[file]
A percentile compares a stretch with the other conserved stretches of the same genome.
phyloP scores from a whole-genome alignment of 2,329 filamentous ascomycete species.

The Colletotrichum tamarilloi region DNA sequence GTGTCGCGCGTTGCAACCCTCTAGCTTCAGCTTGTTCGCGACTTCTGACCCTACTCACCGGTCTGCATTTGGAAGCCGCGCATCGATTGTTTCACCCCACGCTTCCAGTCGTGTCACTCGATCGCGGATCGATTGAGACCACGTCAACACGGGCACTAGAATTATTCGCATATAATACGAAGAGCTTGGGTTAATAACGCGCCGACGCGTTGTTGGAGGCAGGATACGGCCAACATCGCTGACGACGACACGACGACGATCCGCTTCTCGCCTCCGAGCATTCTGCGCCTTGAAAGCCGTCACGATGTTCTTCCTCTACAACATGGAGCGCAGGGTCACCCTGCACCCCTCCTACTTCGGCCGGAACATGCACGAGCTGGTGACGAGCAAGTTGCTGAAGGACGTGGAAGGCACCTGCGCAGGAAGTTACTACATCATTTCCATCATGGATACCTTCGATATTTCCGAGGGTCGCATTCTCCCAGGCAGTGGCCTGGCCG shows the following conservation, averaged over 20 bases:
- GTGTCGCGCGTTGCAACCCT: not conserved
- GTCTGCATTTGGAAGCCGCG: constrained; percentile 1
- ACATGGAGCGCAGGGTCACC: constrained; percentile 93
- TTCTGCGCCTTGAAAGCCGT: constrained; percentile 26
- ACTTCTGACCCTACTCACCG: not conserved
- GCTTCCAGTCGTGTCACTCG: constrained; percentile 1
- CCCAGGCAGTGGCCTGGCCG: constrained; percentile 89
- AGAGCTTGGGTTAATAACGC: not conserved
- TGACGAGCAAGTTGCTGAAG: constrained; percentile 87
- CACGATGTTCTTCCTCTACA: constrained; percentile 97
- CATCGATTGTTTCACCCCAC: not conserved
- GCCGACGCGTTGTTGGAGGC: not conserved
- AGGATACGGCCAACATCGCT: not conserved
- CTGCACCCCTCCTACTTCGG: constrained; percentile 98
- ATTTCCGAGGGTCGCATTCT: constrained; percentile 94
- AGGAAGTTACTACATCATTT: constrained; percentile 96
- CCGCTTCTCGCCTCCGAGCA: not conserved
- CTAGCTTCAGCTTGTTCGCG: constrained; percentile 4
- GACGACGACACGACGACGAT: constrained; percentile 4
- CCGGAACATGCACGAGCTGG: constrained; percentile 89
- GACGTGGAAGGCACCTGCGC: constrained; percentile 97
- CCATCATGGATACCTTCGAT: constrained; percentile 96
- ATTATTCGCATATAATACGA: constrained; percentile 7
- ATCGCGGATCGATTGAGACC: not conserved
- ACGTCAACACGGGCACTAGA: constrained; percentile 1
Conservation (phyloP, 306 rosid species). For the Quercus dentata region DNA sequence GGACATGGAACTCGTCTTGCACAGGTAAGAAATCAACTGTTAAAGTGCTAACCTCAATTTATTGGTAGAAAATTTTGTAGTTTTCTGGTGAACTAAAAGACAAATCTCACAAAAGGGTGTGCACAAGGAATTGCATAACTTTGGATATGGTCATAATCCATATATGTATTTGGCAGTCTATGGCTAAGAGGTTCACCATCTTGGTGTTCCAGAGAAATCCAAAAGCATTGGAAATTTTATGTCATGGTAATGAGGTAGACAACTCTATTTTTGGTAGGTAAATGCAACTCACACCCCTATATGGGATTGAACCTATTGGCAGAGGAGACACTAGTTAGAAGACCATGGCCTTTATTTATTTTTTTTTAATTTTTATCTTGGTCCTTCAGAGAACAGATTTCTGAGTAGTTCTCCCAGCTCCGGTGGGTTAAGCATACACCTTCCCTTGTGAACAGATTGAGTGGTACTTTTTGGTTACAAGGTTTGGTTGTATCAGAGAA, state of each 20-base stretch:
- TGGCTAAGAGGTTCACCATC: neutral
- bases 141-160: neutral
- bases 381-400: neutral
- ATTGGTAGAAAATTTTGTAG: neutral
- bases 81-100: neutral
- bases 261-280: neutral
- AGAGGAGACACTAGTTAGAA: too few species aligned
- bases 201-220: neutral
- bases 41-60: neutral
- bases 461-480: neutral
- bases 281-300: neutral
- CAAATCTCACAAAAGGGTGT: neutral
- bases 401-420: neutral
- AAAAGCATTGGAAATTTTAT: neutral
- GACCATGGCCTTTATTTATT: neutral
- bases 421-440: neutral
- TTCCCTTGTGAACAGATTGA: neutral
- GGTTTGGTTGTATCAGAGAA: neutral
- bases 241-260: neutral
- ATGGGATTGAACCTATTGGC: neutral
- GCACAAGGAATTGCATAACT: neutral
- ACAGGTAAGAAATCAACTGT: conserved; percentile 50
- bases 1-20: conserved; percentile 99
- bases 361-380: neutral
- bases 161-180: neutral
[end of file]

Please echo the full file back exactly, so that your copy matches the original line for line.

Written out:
A percentile compares a stretch with the other conserved stretches of the same genome.
phyloP scores from a whole-genome alignment of 2,329 filamentous ascomycete species.

The Colletotrichum tamarilloi region DNA sequence GTGTCGCGCGTTGCAACCCTCTAGCTTCAGCTTGTTCGCGACTTCTGACCCTACTCACCGGTCTGCATTTGGAAGCCGCGCATCGATTGTTTCACCCCACGCTTCCAGTCGTGTCACTCGATCGCGGATCGATTGAGACCACGTCAACACGGGCACTAGAATTATTCGCATATAATACGAAGAGCTTGGGTTAATAACGCGCCGACGCGTTGTTGGAGGCAGGATACGGCCAACATCGCTGACGACGACACGACGACGATCCGCTTCTCGCCTCCGAGCATTCTGCGCCTTGAAAGCCGTCACGATGTTCTTCCTCTACAACATGGAGCGCAGGGTCACCCTGCACCCCTCCTACTTCGGCCGGAACATGCACGAGCTGGTGACGAGCAAGTTGCTGAAGGACGTGGAAGGCACCTGCGCAGGAAGTTACTACATCATTTCCATCATGGATACCTTCGATATTTCCGAGGGTCGCATTCTCCCAGGCAGTGGCCTGGCCG shows the following conservation, averaged over 20 bases:
- GTGTCGCGCGTTGCAACCCT: not conserved
- GTCTGCATTTGGAAGCCGCG: constrained; percentile 1
- ACATGGAGCGCAGGGTCACC: constrained; percentile 93
- TTCTGCGCCTTGAAAGCCGT: constrained; percentile 26
- ACTTCTGACCCTACTCACCG: not conserved
- GCTTCCAGTCGTGTCACTCG: constrained; percentile 1
- CCCAGGCAGTGGCCTGGCCG: constrained; percentile 89
- AGAGCTTGGGTTAATAACGC: not conserved
- TGACGAGCAAGTTGCTGAAG: constrained; percentile 87
- CACGATGTTCTTCCTCTACA: constrained; percentile 97
- CATCGATTGTTTCACCCCAC: not conserved
- GCCGACGCGTTGTTGGAGGC: not conserved
- AGGATACGGCCAACATCGCT: not conserved
- CTGCACCCCTCCTACTTCGG: constrained; percentile 98
- ATTTCCGAGGGTCGCATTCT: constrained; percentile 94
- AGGAAGTTACTACATCATTT: constrained; percentile 96
- CCGCTTCTCGCCTCCGAGCA: not conserved
- CTAGCTTCAGCTTGTTCGCG: constrained; percentile 4
- GACGACGACACGACGACGAT: constrained; percentile 4
- CCGGAACATGCACGAGCTGG: constrained; percentile 89
- GACGTGGAAGGCACCTGCGC: constrained; percentile 97
- CCATCATGGATACCTTCGAT: constrained; percentile 96
- ATTATTCGCATATAATACGA: constrained; percentile 7
- ATCGCGGATCGATTGAGACC: not conserved
- ACGTCAACACGGGCACTAGA: constrained; percentile 1
Conservation (phyloP, 306 rosid species). For the Quercus dentata region DNA sequence GGACATGGAACTCGTCTTGCACAGGTAAGAAATCAACTGTTAAAGTGCTAACCTCAATTTATTGGTAGAAAATTTTGTAGTTTTCTGGTGAACTAAAAGACAAATCTCACAAAAGGGTGTGCACAAGGAATTGCATAACTTTGGATATGGTCATAATCCATATATGTATTTGGCAGTCTATGGCTAAGAGGTTCACCATCTTGGTGTTCCAGAGAAATCCAAAAGCATTGGAAATTTTATGTCATGGTAATGAGGTAGACAACTCTATTTTTGGTAGGTAAATGCAACTCACACCCCTATATGGGATTGAACCTATTGGCAGAGGAGACACTAGTTAGAAGACCATGGCCTTTATTTATTTTTTTTTAATTTTTATCTTGGTCCTTCAGAGAACAGATTTCTGAGTAGTTCTCCCAGCTCCGGTGGGTTAAGCATACACCTTCCCTTGTGAACAGATTGAGTGGTACTTTTTGGTTACAAGGTTTGGTTGTATCAGAGAA, state of each 20-base stretch:
- TGGCTAAGAGGTTCACCATC: neutral
- bases 141-160: neutral
- bases 381-400: neutral
- ATTGGTAGAAAATTTTGTAG: neutral
- bases 81-100: neutral
- bases 261-280: neutral
- AGAGGAGACACTAGTTAGAA: too few species aligned
- bases 201-220: neutral
- bases 41-60: neutral
- bases 461-480: neutral
- bases 281-300: neutral
- CAAATCTCACAAAAGGGTGT: neutral
- bases 401-420: neutral
- AAAAGCATTGGAAATTTTAT: neutral
- GACCATGGCCTTTATTTATT: neutral
- bases 421-440: neutral
- TTCCCTTGTGAACAGATTGA: neutral
- GGTTTGGTTGTATCAGAGAA: neutral
- bases 241-260: neutral
- ATGGGATTGAACCTATTGGC: neutral
- GCACAAGGAATTGCATAACT: neutral
- ACAGGTAAGAAATCAACTGT: conserved; percentile 50
- bases 1-20: conserved; percentile 99
- bases 361-380: neutral
- bases 161-180: neutral